Title

Diatomic molecules in strong ultrashort pulse laser fields

Date of Completion

January 2000

Keywords

Physics, Molecular|Physics, Atomic|Physics, Radiation

Degree

Ph.D.

Abstract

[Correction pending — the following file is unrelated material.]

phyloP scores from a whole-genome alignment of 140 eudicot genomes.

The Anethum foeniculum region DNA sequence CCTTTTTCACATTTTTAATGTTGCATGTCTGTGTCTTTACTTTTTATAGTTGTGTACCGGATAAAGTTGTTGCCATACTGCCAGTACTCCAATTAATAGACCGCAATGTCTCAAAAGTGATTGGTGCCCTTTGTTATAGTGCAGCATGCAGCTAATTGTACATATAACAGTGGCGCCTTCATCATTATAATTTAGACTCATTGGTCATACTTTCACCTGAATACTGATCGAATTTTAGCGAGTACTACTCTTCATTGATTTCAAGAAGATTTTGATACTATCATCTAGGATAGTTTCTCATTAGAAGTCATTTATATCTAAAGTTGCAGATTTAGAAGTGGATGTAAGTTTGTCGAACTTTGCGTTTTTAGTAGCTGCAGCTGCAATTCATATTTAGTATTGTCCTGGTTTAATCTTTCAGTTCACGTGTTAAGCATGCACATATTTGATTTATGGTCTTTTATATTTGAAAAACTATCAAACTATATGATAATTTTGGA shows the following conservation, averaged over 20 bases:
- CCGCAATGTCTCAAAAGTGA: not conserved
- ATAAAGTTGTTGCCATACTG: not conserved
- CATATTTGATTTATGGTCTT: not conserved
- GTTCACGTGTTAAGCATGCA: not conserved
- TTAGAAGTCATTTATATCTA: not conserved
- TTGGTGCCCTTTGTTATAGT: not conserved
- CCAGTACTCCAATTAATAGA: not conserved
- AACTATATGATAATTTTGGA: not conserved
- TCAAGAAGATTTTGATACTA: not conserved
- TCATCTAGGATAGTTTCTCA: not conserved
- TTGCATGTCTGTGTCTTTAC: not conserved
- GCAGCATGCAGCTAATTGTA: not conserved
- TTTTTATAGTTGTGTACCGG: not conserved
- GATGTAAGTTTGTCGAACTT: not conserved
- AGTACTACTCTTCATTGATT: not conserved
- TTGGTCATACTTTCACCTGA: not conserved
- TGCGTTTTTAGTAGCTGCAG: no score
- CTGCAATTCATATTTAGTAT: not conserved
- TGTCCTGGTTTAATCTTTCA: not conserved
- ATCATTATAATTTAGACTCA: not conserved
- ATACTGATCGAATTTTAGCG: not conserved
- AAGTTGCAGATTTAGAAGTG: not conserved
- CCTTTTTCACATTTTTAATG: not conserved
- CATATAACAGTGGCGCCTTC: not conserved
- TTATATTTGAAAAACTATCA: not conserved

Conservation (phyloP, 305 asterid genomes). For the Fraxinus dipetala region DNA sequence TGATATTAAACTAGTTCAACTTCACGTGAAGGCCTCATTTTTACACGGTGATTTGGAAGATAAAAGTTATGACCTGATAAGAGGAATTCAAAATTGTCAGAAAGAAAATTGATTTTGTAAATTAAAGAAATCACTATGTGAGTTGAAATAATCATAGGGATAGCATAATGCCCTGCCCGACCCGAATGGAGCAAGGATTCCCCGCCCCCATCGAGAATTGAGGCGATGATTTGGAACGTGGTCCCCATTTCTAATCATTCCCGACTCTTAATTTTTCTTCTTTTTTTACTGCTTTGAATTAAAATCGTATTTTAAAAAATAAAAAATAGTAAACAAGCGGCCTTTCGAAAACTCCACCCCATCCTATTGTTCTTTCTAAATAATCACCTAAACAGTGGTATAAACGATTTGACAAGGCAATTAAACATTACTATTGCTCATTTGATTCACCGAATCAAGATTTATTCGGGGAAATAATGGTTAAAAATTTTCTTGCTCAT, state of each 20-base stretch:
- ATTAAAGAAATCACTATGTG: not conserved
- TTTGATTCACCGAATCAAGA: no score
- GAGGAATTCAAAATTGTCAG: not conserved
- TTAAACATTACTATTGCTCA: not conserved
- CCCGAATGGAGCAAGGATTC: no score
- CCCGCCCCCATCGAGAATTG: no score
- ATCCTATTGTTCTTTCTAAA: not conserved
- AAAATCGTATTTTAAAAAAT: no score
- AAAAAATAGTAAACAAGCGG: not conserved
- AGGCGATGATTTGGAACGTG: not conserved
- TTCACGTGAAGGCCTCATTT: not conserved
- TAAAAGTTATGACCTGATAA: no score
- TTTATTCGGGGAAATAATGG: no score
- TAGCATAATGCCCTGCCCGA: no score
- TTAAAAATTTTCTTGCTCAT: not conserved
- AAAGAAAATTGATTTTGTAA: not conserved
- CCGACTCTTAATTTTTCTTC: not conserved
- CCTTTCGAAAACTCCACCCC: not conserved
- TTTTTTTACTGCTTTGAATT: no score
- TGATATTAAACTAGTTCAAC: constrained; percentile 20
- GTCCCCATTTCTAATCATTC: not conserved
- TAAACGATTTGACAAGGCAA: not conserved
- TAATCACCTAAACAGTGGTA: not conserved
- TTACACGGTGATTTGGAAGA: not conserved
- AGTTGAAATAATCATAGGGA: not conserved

The advent of ultrashort pulse laser systems has allowed the study of atoms and molecules in extreme environments. In our lab intensities up to 2·1015 W/cm2 have been achieved and pulse durations as short as 25 fs have been characterized. Characterizing these pulses and understanding their effect on diatomic molecules is the focus of this dissertation. ^ To fully characterize an ultrashort laser pulse in both electric field and phase, we have developed a compact dispersion free TG FROG (Transient-Grating Frequency-Resolved-Optical-Gate). This was done through the use of a mask that separates the input beam into three distinct beams which are focused into fused silica to create the FROG signal. ^ To understand the ionization and dissociation process in detail, a comprehensive analysis was made of diatomic nitrogen for charge states of N 2 up to N5+2 . It appears that all ionization up to N5+2 involves the charge asymmetric channel, N4+2→N1++N3+ . By determining the time between each ionization step we observe the competition between laser intensity and internuclear separation in determining the molecular ionization rate. Finally, we suggest that short pulse (<130 fs) ionization leaves fragments in electronically excited states whereas long pulse (>600 fs) ionization leaves them in electronic ground states. ^ Further investigation was made into the role of charge asymmetric dissociation with short pulses (30 fs) and we prove that charge asymmetric dissociation in diatomic molecules leaves one of the fragments in an electronically excited state. For example, using a new double pulse technique, we observed the reaction: I2+pulse1 →I2+2 **→I0++I2+ *+pulse 2→I0++I3+ demonstrating that the I2+ fragment must have been in an excited state. More generally, just as asymmetric dissociation implies that the initial molecular ion is in an excited electronic state, the observation of asymmetric channels in the post-dissociation ionization shows that the ionic fragments are themselves electronically excited. ^